Important note - The display of the dialog will change to that of the theme that you are using for jQuery UI. In the case of these examples I am using the smoothness theme. There are many others or you can create your own by visiting jQuery UI ThemeRoller.

Confirmations

$.confirm($('#txtSimpleMessage').val(),{
    buttons:[
        {
            title:'Yes',
            callback: function() {
                $('#clickResult').text('Yes');
                $(this).dialog("close");
            }
        },
        {
            title:'No',
            callback: function() {
                $('#clickResult').text('No');
                $(this).dialog("close");
            }
        },
        {
            title:'Cancel',
            callback: function() {
                $('#clickResult').text('Cancel');
                $(this).dialog("close");
            }
        }
    ]
})

Results in the following:

Prompts

Prompt dialogs are just a bit different because with the response from the user comes the expectation of some kind of input from them. The following example will demonstrate to you how to access result entered by the user.

$.prompt($('#txtSimpleMessage').val(), {
    buttons:[
        {
            title:'Ok',
            callback: function() {
                // the users is stored in an input control with the id of result
                var result = $(this).find('#result').val();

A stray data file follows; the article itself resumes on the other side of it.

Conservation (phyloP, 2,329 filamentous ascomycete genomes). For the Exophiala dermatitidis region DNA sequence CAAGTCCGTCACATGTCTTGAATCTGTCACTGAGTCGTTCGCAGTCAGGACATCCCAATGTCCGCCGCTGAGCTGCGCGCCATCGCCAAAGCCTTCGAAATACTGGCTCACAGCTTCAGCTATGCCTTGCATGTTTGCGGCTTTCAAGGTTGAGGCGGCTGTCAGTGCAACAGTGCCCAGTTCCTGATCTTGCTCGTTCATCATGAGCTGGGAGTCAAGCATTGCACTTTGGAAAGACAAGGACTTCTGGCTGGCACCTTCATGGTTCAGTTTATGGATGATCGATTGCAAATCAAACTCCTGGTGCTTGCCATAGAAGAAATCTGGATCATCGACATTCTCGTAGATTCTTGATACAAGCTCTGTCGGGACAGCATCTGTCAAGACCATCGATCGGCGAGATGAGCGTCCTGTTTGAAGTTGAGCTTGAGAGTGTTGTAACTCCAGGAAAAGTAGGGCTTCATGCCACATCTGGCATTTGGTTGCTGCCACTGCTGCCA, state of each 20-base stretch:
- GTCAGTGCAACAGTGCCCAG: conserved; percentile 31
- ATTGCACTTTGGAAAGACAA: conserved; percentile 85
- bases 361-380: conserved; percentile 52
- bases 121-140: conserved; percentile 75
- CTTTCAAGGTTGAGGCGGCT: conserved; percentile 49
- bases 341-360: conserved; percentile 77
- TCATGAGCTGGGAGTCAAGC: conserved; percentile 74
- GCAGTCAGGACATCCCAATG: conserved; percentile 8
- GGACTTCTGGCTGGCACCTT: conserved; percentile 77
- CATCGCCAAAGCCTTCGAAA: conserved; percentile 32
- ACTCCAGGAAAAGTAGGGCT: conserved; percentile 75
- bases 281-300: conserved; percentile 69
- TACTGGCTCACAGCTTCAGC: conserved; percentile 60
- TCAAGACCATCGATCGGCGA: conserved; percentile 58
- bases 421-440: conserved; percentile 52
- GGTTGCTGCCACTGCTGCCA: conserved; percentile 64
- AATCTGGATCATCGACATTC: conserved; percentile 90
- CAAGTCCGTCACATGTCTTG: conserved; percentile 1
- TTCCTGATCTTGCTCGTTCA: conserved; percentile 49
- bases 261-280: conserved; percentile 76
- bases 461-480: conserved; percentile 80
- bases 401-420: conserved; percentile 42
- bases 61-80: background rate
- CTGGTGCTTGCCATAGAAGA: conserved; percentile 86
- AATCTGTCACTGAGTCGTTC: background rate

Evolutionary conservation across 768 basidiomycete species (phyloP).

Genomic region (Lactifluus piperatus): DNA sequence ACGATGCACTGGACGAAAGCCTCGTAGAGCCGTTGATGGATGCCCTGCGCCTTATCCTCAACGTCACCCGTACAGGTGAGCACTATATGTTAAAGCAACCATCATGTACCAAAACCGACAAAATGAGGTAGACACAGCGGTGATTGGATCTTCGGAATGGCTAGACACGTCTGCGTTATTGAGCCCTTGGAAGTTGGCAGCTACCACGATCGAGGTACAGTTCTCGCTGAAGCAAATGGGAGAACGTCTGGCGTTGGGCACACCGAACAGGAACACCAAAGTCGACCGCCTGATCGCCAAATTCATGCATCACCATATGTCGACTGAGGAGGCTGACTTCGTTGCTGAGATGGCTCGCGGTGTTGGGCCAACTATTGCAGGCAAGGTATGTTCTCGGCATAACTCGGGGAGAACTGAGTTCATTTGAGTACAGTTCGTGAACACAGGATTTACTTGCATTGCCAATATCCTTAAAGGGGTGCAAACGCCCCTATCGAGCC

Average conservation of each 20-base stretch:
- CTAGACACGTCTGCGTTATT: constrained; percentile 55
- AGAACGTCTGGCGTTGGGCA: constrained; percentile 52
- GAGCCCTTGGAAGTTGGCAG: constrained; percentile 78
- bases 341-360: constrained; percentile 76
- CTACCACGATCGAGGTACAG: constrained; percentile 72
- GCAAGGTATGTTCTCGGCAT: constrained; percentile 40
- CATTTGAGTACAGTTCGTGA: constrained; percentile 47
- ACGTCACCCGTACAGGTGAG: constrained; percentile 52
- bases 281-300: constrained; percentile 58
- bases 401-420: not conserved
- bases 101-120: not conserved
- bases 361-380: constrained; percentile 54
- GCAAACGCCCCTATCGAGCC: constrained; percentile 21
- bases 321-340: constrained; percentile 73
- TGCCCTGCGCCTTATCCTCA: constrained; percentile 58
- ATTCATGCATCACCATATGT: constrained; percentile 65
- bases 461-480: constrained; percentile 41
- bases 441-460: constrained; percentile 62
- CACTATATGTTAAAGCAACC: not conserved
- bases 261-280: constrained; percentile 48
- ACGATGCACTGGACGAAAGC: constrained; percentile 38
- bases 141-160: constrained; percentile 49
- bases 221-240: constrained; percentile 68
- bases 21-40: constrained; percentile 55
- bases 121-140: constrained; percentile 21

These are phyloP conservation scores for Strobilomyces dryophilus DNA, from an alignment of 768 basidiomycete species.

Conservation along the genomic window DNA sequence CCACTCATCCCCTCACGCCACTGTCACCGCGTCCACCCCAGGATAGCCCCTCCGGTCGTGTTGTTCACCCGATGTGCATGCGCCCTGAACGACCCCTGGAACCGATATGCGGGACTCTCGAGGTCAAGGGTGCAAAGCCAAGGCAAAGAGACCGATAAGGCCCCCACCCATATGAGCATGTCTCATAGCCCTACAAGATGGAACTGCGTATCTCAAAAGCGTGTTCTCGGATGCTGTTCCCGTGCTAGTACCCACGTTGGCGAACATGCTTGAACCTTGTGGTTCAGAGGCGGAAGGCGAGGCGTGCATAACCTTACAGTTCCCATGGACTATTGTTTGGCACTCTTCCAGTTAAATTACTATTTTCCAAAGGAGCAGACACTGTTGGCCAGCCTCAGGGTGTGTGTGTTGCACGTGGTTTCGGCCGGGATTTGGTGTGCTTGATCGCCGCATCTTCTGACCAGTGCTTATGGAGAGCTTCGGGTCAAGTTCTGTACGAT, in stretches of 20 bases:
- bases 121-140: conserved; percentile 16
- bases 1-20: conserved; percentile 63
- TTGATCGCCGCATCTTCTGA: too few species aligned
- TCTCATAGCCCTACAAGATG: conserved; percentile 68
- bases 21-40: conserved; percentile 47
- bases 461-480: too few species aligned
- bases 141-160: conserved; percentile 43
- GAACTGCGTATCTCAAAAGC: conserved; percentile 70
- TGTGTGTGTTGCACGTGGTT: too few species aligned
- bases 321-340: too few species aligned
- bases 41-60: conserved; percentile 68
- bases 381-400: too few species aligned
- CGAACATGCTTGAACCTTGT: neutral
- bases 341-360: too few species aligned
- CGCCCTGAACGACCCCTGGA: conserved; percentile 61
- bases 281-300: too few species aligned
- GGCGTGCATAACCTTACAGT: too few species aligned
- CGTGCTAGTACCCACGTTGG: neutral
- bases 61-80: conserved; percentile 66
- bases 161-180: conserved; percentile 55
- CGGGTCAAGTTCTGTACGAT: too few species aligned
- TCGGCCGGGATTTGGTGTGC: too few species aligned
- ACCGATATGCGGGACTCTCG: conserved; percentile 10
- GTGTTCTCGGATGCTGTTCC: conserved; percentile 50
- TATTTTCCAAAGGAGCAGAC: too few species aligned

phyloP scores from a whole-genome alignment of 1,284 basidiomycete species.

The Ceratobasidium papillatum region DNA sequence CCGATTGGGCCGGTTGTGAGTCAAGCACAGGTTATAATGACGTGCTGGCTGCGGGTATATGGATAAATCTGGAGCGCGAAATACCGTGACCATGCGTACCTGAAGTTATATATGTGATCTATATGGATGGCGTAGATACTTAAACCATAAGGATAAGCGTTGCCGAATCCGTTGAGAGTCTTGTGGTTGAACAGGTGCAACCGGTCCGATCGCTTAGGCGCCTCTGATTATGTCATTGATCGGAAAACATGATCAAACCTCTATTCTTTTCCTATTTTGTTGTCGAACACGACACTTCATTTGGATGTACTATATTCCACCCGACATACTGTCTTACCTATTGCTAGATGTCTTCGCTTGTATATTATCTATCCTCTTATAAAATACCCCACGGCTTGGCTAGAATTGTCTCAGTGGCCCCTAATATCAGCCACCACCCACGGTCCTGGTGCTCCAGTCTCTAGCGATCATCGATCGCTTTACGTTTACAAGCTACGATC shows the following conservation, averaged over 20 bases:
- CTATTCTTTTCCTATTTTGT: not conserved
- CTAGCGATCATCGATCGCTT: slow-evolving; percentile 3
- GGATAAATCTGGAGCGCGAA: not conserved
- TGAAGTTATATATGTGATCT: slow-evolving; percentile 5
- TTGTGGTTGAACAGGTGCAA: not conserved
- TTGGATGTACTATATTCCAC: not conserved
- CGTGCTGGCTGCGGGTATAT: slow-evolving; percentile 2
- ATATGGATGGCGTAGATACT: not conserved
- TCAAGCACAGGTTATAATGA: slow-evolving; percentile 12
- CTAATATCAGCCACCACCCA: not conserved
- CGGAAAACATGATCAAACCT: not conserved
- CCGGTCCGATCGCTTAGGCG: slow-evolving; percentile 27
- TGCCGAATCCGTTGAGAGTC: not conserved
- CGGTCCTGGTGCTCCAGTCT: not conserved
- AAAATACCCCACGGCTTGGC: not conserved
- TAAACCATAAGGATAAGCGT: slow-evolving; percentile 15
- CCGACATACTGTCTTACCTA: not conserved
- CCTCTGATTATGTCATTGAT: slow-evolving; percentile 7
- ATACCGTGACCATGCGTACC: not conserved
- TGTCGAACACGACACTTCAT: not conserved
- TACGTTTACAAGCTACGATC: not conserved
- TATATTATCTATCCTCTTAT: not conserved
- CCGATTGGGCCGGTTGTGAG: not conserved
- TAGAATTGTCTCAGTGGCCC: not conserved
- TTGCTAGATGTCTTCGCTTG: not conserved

$('#txtSimplePromptResult').val(result);
                $('#clickResult').text('Ok');
                $(this).dialog("close");
            }
        },
        {
            title:'Cancel',
            callback: function() {
                $('#clickResult').text('Cancel');
                $(this).dialog("close");
            }
        }
    ]
})

Results in the following:

Information

For the inform dialog, since there are no buttons to interact with the user, you can either choose to assign the results of dialog to a var that can be used later to close the dialog. Associate a timer to close it after an elapsed amount of time, or allow the user to close it by hitting escape. If you want you can use them together in some combined fashion as well.

The following is an example that I could use to display an information dialog while the user is waiting for the results of an AJAX call to some server side function:

var dlg = $.inform('call remote function');
$.ajax({
    type: 'POST',
    url: 'url/someService.asmx',
    data: '',
    contentType: '',
    dataType: '',
    success: function(msg) { 
        // close the the dialog
        $(dlg).dialog("close"); 

        // do some stuff 
    },
    error: function (request, status, error) {
        // close the the dialog
        $(dlg).dialog("close");
        
        // do some stuff 
    }
});

In the downloaded example you will find the inform dialog being used with a timer as well as allowing the user to hit the ESC key if they want to close it. The following example comes from the downloaded source:

$.inform($('#txtSimpleMessage').val(), {
    timer:5000,            // putting up a timer to close it automatically
    allowEscape:true    // allow the user to escape out of the inform dialog